Node.js doesn’t handle file uploads by itself. To create an image uploader or a file uploader using Node.js, you’ll have to use a library or web framework that does the multipart form data handling for you. In this resource guide, you’ll find resources that cover these topics:-

  • How to pick the best package or middleware
  • Tutorials, tips, and code examples
  • Other helpful resources

Building a Node.js File Uploader

Let’s get into it.

Node.js File Upload without Framework

Step one of building a Node.js uploader is to understand your setup. If you’re using a web framework, the support for file upload might be built-in. If you’re not using a framework, you’ll probably want to use one of the popular multipart form data handling packages, e.g. Multer, Busboy, Formidable, and Multiparty.

Not sure which to choose? Check out this helpful guide:-

byte archer: Choose between Formidable, Busboy, Multer and Multiparty for processing file uploads. Read it here.

Upload File: Node.js x Framework

As you’re know, Node.js is a runtime environment for JavaScript to run on the server side. When building an app or REST API, it’s commonly used together with a web framework such as ExpressJS,, hapi, FeathersJS, MeteorJS, Total.js, etc.

Not all of these frameworks have the same support for file upload. In some cases, you might have to deploy the framework in conjunction with one of the multipart packages listed in the previous section.

Node.js x Express.js

Express.js doesn’t support file upload natively. You’ll need a middleware such as Multer.

  • Official Express.js documentation: Multer. Express.js and Multer implementation. Code example for both front end and back end. See it here.
  • envatotuts+: File Upload With Multer in Node.js and Express. Quite similar to the official example, but this tutorial has more explanation and it also shows how MongoDB is used for storage. See it here.
  • Uploading Files using Formidable in a Node.js Application. This tutorial uses Formidable and MongoDB. See it here.

Node.js x Feathers.js

Similar to Express.js, Feathers.js also requires a middleware in order to support file uploading.

  • Feathers.js cookbook: File uploads in FeathersJS. See it here.
  • This particular section of the recipe contains sample code for using Multer with Feathers.

Node.js x uses web socket instead of HTTP. So its file upload solution is a little different from the others in this guide. Instead of multipart form data, handles file transfer through socket programming. Here are some resources that will help you with your task.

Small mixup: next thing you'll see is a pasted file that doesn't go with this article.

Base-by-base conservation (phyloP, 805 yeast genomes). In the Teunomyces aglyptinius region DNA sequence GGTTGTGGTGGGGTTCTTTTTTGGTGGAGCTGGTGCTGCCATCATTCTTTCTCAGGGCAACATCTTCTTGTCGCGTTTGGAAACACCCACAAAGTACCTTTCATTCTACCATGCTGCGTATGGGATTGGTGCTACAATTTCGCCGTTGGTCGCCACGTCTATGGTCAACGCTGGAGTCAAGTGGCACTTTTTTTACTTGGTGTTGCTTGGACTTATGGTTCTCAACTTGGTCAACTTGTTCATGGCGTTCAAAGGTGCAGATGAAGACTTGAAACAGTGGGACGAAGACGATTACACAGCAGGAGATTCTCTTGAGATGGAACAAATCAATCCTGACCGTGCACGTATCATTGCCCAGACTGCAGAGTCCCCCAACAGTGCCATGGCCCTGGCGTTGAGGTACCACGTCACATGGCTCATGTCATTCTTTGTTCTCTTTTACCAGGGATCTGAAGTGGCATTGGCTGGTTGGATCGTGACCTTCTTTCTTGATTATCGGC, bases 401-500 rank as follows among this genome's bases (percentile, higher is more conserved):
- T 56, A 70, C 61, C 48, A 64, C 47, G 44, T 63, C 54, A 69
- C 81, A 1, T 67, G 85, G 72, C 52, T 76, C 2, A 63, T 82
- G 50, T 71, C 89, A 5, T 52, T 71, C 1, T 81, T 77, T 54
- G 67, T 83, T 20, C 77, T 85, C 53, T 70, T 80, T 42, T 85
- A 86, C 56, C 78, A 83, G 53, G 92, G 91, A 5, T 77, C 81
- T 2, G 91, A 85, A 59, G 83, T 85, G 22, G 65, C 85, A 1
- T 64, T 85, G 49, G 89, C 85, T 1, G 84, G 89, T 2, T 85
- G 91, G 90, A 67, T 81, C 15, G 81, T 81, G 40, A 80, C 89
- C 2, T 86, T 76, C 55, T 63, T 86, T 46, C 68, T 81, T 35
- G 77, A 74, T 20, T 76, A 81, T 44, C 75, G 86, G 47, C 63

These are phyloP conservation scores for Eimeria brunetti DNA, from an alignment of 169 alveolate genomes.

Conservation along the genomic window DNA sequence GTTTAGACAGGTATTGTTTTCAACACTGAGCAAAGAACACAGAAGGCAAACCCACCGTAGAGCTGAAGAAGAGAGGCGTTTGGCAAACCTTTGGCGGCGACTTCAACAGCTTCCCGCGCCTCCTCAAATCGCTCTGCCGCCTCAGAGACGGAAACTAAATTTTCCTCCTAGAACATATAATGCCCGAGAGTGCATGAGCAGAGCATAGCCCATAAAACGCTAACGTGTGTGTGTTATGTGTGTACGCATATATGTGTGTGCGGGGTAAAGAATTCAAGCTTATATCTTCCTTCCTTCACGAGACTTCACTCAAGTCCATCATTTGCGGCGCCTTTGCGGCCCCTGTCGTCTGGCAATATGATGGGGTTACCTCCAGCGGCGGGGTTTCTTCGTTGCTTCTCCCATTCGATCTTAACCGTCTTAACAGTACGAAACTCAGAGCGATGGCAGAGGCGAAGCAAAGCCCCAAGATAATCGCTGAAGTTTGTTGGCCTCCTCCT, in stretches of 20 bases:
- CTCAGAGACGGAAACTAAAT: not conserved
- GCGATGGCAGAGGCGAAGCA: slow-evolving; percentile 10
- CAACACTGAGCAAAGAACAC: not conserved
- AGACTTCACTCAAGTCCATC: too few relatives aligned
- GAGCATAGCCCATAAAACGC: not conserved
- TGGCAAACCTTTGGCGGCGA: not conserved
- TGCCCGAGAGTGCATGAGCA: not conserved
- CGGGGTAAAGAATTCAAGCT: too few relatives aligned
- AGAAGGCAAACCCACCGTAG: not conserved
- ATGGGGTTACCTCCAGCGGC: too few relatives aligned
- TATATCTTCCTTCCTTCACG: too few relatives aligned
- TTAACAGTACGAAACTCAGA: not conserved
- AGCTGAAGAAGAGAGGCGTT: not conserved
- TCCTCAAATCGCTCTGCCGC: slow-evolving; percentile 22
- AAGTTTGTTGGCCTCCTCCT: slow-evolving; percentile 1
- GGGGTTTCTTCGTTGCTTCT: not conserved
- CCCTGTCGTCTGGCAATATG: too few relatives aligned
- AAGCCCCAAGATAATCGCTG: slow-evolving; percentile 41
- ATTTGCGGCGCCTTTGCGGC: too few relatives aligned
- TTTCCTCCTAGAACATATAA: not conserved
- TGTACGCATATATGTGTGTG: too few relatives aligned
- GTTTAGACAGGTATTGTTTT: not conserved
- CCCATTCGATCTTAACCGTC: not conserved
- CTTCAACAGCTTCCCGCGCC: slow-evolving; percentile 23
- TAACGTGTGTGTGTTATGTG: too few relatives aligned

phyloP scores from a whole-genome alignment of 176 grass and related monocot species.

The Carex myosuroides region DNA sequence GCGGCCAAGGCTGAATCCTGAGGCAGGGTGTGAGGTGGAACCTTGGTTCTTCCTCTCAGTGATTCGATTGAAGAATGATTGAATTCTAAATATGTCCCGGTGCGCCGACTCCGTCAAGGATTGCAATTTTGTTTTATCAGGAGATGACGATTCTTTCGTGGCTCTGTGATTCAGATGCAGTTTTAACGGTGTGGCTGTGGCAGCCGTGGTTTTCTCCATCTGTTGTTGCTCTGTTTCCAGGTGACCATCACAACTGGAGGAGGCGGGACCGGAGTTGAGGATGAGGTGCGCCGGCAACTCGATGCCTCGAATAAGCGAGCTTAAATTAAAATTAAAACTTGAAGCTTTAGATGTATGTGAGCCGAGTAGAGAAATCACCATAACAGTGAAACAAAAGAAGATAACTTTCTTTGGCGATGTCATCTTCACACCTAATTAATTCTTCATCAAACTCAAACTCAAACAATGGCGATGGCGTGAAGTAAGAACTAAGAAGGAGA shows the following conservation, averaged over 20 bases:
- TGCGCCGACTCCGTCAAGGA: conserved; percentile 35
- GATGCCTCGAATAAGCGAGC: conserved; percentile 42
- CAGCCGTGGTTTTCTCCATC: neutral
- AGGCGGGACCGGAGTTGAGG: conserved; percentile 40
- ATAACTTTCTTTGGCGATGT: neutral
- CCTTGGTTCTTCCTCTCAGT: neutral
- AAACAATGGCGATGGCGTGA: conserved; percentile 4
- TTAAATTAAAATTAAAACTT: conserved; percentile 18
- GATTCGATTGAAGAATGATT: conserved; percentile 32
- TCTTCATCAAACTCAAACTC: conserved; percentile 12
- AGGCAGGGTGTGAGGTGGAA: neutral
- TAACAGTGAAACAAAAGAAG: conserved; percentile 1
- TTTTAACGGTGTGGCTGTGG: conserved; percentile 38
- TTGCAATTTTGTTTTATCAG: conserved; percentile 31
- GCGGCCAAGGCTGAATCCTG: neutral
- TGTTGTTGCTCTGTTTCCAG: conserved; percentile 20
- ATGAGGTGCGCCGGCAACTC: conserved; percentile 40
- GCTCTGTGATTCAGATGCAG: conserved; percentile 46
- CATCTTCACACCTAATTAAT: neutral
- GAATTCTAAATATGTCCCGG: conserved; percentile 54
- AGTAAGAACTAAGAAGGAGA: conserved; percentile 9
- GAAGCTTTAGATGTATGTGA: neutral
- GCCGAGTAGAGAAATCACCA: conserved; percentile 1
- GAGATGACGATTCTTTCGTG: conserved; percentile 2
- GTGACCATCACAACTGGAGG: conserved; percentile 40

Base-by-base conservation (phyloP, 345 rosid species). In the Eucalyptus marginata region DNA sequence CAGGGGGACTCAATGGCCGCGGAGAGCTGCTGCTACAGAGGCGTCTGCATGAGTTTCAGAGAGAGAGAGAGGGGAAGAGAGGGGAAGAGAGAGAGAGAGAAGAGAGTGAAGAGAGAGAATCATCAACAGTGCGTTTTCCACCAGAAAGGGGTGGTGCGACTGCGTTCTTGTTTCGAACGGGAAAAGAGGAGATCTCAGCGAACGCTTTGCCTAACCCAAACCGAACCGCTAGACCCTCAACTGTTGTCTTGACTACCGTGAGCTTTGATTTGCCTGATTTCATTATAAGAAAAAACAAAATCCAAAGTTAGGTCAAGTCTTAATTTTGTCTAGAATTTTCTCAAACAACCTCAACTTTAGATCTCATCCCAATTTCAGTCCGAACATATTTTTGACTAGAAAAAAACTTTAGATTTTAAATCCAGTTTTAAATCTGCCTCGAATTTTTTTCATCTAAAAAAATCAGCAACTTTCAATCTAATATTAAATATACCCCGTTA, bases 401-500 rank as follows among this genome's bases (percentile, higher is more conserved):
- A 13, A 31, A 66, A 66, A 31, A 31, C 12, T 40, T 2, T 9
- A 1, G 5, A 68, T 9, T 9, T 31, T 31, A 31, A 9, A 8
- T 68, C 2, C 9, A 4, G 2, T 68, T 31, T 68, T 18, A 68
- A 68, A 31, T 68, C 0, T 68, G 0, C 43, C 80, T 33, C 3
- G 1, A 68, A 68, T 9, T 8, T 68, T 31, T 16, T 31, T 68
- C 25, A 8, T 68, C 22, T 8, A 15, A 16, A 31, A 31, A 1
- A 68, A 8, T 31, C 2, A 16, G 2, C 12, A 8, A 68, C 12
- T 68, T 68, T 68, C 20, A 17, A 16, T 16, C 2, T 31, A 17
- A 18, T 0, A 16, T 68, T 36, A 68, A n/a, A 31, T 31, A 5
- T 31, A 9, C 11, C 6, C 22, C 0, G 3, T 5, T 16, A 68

Node.js File Upload package. Documentation, installation steps, and code examples (client + server). See it here.

Node.js x hapi

hapi supports file upload natively. It makes creating a file uploader in Node a breeze. All you need is a few lines of code. hapi supports multipart and upload through stream.

Below are two tutorials that are very similar. But hopefully they will provide slightly different vantage points to you.

  • akhromieiev: How to upload file in Hapi. See it here.
  • Future Studio: hapi — How to Upload Files. See it here.

I wasn’t able to find an official example for file uploading, but the official documentation related to uploading files is found under the “payload” section.

See it here.

Node.js x Meteor.js

Meteor.js is another framework that requires a middleware. And here are some ideas on how to use Multer and Meteor.js to implement file upload. See it here.

Node.js x Total.js

Total.js boasts file upload as one of its core features. Consequentially, the framework supports file upload natively.

Here’s some code example on how to upload files to Total.js’s FileStorage. See it here.

Other Resources Related to Node.js File Upload

So far we’ve covered ways to upload files TO a Node.js server, but what if you’re also interested in uploading files FROM a Node.js server? Here are some articles that shows how to upload files to Amazon Simple Storage Service (AWS S3) using Node.js.

  • AWS Documentation: Creating and Using Amazon S3 Buckets – Official examples and explanation on using Node.js with AWS S3. See it here.
  • Stack Abuse: Uploading Files to AWS S3 with Node.js – This tutorial takes a more detailed, hand-holding approach compared to the official doc. See it here.

Finally, I’m listing these IETF (Internet Engineering Task Force) specifications that are related to multipart form data. I came across them when researching for this article. I won’t say it’s useful for most developers, but if you’re interested in pulling your own uploader solution from scratch, these specs might come in handy.

  • IETF RFC7578: Specs for multipart/form-data media type. See it here.
  • IETF RFC2046: Specs for Multipurpose Internet Mail Extensions
    (MIME). See it here.